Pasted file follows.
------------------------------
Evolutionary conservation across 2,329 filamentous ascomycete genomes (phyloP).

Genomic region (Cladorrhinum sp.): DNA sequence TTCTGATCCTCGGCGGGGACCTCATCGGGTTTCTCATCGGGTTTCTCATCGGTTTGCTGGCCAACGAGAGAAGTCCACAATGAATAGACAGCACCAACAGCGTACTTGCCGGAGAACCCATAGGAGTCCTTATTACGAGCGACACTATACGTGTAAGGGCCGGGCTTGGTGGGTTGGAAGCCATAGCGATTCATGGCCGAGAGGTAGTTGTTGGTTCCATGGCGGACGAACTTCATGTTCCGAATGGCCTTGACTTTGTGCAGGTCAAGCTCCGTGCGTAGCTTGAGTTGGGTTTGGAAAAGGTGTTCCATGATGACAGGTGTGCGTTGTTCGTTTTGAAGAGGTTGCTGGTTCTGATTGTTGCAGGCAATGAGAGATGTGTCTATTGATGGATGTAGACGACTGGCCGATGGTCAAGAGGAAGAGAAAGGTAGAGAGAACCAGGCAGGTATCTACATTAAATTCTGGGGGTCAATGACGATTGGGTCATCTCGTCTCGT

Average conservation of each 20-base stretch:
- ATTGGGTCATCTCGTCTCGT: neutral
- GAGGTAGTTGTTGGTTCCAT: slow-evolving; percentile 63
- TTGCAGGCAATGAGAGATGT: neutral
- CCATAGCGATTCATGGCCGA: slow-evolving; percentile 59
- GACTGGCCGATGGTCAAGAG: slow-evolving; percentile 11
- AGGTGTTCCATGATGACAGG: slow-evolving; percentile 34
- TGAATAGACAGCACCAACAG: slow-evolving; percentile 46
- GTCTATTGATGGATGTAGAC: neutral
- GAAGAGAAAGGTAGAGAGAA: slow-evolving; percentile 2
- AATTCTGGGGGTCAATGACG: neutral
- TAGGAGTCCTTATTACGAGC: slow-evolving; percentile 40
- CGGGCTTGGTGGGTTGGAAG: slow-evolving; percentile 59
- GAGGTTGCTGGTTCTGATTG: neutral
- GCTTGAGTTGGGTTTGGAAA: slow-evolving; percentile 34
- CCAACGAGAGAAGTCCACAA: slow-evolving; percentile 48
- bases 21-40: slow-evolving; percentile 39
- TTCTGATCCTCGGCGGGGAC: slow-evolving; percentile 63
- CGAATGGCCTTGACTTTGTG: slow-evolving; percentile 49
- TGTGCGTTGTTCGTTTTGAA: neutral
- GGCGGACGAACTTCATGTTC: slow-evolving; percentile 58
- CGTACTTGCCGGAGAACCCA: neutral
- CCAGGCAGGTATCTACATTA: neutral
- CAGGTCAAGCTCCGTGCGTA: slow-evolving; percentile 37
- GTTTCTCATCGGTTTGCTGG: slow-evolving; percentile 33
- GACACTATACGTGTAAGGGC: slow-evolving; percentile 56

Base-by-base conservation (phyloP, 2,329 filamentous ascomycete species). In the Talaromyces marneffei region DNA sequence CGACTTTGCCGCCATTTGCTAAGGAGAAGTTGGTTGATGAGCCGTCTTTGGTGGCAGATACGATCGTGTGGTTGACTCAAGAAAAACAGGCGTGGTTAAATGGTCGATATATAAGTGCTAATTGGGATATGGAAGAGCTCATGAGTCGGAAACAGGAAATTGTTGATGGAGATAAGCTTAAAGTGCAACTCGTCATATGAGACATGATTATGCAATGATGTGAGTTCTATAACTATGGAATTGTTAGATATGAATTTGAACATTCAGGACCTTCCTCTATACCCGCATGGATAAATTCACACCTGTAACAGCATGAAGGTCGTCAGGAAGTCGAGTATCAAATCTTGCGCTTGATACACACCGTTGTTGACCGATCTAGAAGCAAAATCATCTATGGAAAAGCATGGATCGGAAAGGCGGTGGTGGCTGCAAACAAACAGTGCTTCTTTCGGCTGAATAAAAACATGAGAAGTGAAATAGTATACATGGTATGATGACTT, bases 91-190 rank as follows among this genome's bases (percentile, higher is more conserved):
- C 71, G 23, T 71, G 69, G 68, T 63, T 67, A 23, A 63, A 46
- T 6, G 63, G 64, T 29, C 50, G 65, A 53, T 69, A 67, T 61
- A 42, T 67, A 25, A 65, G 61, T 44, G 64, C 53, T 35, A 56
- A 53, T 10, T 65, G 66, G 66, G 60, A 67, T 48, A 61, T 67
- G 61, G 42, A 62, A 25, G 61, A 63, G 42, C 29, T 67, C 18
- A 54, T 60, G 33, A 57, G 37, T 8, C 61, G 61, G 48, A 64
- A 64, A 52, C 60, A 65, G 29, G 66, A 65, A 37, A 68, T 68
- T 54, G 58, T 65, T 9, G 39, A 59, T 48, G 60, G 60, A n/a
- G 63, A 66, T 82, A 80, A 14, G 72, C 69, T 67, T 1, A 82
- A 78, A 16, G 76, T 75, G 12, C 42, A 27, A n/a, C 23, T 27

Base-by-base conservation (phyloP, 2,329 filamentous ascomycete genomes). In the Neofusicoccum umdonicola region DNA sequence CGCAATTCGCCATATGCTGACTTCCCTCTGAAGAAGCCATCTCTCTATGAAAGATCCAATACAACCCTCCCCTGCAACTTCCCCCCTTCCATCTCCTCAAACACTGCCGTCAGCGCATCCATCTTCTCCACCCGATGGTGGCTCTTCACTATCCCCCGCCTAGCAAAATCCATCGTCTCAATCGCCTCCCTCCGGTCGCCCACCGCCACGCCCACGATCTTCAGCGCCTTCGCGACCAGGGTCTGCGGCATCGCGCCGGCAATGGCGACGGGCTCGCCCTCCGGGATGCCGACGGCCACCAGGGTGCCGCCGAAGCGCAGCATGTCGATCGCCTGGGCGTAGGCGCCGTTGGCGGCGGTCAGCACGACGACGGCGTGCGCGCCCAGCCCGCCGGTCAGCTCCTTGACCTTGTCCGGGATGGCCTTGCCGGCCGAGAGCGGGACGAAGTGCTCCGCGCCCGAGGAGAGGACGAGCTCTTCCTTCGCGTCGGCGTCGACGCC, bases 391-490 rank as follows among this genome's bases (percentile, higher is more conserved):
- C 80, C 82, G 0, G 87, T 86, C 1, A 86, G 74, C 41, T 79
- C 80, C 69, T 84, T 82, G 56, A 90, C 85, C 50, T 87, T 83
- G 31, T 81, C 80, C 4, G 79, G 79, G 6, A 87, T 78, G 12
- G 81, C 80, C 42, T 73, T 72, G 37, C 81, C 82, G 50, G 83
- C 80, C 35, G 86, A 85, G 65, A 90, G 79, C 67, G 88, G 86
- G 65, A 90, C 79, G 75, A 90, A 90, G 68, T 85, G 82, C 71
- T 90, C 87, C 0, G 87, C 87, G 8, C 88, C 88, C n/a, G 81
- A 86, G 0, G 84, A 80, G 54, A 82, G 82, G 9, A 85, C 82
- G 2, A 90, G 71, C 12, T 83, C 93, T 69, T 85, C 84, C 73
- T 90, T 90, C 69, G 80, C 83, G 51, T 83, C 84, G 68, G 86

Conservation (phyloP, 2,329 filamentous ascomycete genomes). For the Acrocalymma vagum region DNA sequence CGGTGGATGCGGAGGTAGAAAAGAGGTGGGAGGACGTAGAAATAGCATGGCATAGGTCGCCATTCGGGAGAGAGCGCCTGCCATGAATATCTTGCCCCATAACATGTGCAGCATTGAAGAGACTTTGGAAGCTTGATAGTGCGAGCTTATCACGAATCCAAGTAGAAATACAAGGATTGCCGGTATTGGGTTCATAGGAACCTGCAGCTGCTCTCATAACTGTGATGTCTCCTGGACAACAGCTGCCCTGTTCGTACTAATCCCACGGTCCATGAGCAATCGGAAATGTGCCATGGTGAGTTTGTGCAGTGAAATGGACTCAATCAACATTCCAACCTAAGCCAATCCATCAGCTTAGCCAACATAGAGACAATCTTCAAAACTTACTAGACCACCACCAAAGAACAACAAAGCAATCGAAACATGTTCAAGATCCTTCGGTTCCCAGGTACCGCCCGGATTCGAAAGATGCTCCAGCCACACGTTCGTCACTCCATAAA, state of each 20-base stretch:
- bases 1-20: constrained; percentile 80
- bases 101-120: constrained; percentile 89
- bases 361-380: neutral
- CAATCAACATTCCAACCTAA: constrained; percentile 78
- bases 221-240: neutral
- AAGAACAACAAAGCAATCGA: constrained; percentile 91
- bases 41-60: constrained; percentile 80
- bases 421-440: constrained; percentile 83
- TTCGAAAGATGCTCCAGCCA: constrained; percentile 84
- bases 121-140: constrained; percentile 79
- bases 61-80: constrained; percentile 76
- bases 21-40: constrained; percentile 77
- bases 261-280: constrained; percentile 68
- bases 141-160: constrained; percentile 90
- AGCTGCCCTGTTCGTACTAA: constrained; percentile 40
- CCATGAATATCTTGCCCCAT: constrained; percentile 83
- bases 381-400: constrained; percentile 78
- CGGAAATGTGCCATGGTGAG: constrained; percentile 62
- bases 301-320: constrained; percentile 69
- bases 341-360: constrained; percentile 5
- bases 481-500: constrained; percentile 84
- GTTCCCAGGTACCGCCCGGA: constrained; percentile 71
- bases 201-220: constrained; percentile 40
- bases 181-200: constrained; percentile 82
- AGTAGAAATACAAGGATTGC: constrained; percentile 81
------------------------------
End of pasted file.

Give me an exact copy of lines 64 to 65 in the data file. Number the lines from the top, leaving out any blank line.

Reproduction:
- bases 261-280: constrained; percentile 68
- bases 141-160: constrained; percentile 90